While rating agency Moody’s Investors Service forecasts continued price momentum in reinsurance, VP and Insurance Credit Analyst Helena Kingsley-Tomkins explained that rising capacity is going to limit increases.
It’s testament to the current strength of the global reinsurance market that capacity continues to rise, with both traditional and alternative or ILS capacity both seen to increase in recent months.
This strength, in terms of capital, is also partly a function of the rate environment over recent years, as traditional reinsurers are starting to realise the benefits of consecutive renewals that have seen price increases, with their portfolios earning out more strongly, while they have been retaining more risk premium as well.
At the same time, the rate environment has also served to make insurance-linked securities (ILS) increasingly attractive, especially in the catastrophe bond market, resulting in ILS capital increasing.
The market is set for a balancing-act, between rates, growth and capital, which may result in an equilibrium or period of stability, or could eventually set in on course for a return to some softening.
But major reinsurers are bullish on the need for more price increases at the January 2022 renewals and beyond.
Discussing reinsurance market dynamics during a media briefing earlier this week, Moody’s analyst Helena Kingsley-Tomkins provided the rating agencies view.
She explained, “We think there is still enough momentum for further price increases, especially given the significant activity seen this year and also as reinsurers update their views of catastrophe risk in their pricing models.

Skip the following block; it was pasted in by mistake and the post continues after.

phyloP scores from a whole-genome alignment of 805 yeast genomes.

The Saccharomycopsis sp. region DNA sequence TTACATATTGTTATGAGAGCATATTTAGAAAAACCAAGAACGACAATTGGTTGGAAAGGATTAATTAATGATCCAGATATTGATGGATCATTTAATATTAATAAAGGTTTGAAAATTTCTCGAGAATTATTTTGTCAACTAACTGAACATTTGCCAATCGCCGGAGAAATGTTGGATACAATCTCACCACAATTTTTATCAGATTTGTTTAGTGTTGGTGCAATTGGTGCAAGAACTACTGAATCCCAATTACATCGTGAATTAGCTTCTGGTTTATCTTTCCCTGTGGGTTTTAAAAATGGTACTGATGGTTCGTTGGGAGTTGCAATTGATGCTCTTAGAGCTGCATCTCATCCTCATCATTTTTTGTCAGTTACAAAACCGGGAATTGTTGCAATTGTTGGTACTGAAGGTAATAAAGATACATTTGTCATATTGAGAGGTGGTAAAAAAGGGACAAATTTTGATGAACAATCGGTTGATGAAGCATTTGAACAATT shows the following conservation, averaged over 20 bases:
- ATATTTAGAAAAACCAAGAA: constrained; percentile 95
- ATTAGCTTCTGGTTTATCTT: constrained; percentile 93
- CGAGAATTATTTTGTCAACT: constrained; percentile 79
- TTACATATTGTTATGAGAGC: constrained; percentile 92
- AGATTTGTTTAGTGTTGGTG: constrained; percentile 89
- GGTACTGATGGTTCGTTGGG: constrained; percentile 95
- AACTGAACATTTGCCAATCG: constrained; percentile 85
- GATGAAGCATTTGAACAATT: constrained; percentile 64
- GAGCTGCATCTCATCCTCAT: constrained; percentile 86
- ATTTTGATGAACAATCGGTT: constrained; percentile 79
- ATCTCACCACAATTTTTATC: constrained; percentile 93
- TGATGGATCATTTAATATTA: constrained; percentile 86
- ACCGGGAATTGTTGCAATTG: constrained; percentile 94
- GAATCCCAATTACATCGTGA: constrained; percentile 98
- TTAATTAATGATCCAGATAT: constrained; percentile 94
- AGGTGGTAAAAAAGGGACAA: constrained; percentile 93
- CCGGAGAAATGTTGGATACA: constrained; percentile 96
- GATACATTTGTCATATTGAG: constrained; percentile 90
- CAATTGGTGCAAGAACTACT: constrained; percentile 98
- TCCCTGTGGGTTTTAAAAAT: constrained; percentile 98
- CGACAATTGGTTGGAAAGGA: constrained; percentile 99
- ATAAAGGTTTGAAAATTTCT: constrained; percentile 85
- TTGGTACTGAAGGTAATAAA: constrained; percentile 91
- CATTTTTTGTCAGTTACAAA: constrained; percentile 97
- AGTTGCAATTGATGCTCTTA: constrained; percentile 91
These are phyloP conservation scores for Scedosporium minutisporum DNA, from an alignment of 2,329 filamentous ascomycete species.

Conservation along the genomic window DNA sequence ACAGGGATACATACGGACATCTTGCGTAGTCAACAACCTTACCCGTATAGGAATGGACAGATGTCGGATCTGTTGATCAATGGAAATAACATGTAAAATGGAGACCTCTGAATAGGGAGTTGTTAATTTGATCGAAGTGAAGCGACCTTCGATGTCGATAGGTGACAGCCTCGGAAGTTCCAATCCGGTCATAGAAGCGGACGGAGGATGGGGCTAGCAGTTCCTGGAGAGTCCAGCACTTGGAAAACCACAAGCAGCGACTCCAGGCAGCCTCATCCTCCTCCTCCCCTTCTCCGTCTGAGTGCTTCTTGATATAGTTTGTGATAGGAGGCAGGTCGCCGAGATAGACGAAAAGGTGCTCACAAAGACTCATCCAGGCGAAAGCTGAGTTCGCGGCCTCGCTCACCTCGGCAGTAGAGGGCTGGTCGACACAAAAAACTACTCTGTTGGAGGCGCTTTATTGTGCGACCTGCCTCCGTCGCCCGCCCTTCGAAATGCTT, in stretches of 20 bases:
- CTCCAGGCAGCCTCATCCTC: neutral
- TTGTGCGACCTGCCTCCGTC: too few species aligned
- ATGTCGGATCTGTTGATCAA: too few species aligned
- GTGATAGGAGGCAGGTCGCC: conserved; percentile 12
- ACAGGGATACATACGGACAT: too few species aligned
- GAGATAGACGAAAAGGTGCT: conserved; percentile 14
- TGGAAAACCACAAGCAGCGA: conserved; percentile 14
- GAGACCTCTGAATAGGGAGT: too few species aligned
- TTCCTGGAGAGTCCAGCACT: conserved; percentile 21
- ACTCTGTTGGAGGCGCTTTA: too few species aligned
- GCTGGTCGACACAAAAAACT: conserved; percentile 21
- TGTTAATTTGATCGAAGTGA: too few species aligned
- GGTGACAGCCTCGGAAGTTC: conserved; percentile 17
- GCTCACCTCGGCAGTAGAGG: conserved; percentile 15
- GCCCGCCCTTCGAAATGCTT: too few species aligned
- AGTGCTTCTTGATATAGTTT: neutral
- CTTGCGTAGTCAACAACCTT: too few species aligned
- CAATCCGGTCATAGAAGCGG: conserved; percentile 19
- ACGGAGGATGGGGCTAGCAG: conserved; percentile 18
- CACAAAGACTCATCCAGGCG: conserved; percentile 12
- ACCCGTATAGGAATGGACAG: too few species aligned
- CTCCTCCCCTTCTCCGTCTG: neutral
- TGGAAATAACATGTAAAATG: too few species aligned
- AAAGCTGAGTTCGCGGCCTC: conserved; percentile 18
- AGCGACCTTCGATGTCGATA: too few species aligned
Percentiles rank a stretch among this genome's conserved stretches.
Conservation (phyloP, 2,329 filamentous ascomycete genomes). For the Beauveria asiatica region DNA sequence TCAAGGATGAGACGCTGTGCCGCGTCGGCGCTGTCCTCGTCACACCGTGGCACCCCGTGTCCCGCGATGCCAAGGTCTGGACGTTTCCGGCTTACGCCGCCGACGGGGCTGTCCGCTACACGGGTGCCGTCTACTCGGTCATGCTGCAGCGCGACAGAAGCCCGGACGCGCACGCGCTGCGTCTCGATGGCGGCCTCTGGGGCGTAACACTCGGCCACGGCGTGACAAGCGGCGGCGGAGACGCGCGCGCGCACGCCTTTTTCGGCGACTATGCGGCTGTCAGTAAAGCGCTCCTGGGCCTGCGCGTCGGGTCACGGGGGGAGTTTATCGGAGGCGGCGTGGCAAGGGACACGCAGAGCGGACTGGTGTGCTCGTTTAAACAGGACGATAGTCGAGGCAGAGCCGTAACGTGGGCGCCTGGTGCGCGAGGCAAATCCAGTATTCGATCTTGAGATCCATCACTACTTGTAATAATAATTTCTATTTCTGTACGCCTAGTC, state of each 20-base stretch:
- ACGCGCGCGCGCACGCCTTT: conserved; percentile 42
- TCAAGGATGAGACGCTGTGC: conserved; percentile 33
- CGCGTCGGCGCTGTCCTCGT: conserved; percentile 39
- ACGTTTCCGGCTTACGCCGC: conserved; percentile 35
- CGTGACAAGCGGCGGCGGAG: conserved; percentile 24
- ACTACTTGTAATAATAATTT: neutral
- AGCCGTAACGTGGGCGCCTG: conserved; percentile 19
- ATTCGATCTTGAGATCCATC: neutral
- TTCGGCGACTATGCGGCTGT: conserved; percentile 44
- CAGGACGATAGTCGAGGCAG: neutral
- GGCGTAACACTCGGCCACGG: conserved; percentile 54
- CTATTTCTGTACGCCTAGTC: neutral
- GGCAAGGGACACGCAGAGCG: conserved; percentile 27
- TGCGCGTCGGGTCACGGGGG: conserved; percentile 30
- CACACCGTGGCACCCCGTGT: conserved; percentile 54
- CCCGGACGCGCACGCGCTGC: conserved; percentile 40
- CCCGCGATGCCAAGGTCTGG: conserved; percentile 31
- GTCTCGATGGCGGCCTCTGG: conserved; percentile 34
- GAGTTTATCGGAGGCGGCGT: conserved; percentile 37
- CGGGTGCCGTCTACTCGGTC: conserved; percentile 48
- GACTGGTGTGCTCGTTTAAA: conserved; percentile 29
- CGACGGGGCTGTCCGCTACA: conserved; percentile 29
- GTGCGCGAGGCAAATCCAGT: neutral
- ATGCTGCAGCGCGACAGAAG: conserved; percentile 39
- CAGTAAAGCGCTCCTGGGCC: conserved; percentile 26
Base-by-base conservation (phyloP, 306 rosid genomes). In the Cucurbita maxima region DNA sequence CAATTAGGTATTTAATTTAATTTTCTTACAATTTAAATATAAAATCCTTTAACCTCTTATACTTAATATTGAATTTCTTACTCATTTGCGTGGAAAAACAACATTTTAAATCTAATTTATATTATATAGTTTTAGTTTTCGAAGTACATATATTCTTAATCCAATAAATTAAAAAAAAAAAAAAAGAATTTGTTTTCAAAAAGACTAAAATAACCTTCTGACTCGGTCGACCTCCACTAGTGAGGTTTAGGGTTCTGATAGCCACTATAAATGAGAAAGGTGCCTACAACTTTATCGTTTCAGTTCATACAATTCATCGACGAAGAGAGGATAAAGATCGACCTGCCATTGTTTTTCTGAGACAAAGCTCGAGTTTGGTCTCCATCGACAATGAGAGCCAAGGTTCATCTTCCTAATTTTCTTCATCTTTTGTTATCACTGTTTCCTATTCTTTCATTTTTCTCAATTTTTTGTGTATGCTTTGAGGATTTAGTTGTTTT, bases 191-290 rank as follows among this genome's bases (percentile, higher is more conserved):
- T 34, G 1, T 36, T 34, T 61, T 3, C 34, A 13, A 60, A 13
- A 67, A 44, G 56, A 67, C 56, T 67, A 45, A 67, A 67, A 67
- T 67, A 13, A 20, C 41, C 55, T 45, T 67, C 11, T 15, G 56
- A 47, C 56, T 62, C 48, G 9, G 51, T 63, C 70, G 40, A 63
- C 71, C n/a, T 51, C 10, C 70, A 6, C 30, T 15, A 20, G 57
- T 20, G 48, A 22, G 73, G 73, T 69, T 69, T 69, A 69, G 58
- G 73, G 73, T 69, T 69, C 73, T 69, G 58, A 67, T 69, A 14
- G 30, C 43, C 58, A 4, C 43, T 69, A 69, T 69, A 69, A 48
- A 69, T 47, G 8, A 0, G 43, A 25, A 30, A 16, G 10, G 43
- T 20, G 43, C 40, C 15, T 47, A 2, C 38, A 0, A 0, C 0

“It’s suggested that social factors are driving up the risk and cost of catastrophes, especially in secondary perils.
“By using the latest technology and with the growing amounts of data, the reinsurance sector is able to build more robust models, which we think will support further increases in pricing.”
Kingsley-Tomkins highlighted that reinsurance rates remain below their recent peak of around a decade ago, adding that on catastrophe reinsurance, “We do see further scope for rate rises in this significant market segment.”
In particular a driver of more need for rate is the fact that reinsurers are now seen by Moody’s as more vulnerable to catastrophe events.
Kingsley-Tomkins explained that the earnings power of the reinsurance industry has been reduced, not just by loss activity and increasing frequency of secondary peril events, but also by low inflation and continued competition from alternative capital sources.
However, she cautioned that, “Growing reinsurance capacity is starting to limit the price rises reinsurers can put through.”
Further explaining that, “The sectors’ robust capital really underpins Moody’s stable outlook, even considering the earnings risk the sector faces today.”